After Google announced on Thursday that it will offer 16 games from third party developers on Google+ such as Zynga Poker and the popular Angry Birds game, Facebook retaliated by stating the same day that it would improve gaming experience on its Web site and introduced a new policy loosening restrictions on how developers can market their games on the social network.
Google, who invested previously in Zynga, also said it will roll out the games gradually on Google+, making it available to everyone "soon".
With the two social giants competing to attract more users to their respective online services, the battle of games between them have begun.
"It turns out that people like to play games, and it's core to the social networking use case," Jeremy Liew, a partner at venture capital firm Lightspeed Venture Partners, commented on Google's games announcement.
However, Facebook's gaming managers aren’t worried about the competition from Google+. Sean Ryan, director of games partnerships at Facebook, said Friday to reporters at Facebook’s Palo Alto, Calif. offices.
“We don’t worry about them. We worry about us,” Ryan said. He also made an example of McDonald and Starbucks. Several years ago, when McDonald made "bold effort" on coffee, Starbucks “just focused on how to drive its business.”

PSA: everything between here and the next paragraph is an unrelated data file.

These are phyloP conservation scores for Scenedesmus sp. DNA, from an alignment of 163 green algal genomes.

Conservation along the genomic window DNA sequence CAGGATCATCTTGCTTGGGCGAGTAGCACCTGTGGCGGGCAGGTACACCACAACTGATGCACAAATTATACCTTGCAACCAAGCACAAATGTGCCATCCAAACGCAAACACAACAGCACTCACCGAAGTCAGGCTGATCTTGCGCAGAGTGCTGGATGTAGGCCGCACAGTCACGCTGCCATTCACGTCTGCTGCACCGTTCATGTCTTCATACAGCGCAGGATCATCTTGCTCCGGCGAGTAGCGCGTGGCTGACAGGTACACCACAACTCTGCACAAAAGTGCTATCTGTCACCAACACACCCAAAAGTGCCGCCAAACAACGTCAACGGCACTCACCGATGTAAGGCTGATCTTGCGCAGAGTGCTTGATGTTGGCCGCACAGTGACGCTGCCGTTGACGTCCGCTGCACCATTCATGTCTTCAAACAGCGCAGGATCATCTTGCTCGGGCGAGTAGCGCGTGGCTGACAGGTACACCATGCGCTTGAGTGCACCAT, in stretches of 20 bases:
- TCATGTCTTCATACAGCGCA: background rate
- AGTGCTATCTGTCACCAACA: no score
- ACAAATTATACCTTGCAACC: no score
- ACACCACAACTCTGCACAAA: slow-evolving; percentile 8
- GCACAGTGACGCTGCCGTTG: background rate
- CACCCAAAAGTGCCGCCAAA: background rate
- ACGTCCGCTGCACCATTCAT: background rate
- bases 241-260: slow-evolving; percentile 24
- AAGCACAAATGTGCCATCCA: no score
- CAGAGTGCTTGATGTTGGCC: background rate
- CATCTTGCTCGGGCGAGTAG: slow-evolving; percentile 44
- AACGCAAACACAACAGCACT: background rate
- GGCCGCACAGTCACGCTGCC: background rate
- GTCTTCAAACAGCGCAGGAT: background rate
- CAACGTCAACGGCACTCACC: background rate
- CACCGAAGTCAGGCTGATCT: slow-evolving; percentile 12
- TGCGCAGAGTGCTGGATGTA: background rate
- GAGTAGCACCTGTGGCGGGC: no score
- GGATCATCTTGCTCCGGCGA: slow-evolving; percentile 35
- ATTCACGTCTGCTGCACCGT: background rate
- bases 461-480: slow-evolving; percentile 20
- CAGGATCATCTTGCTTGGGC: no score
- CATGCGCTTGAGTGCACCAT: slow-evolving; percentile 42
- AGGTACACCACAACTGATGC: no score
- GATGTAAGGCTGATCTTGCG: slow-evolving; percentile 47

According to Ryan, Facebook is simply trying to release new innovations for improving game usage and monetization on its platform.
Compared to Facebook's 30% transaction fee to game developers, Google's pitch is to charge game developers only 5% on Google+.
However, revenues is not the main factor for developers, Ryan said. The users will choose the best platform and developers will choose the one with the most users. Ryan specified that 85 games on Facebook have more than 1 million monthly active users.
“At the end of the day, (developers) go where the users are,” Ryan said. “We’re far and away the leader. It’s not even close.”
But who will win between the two Web giants in the future? Leave your comments below.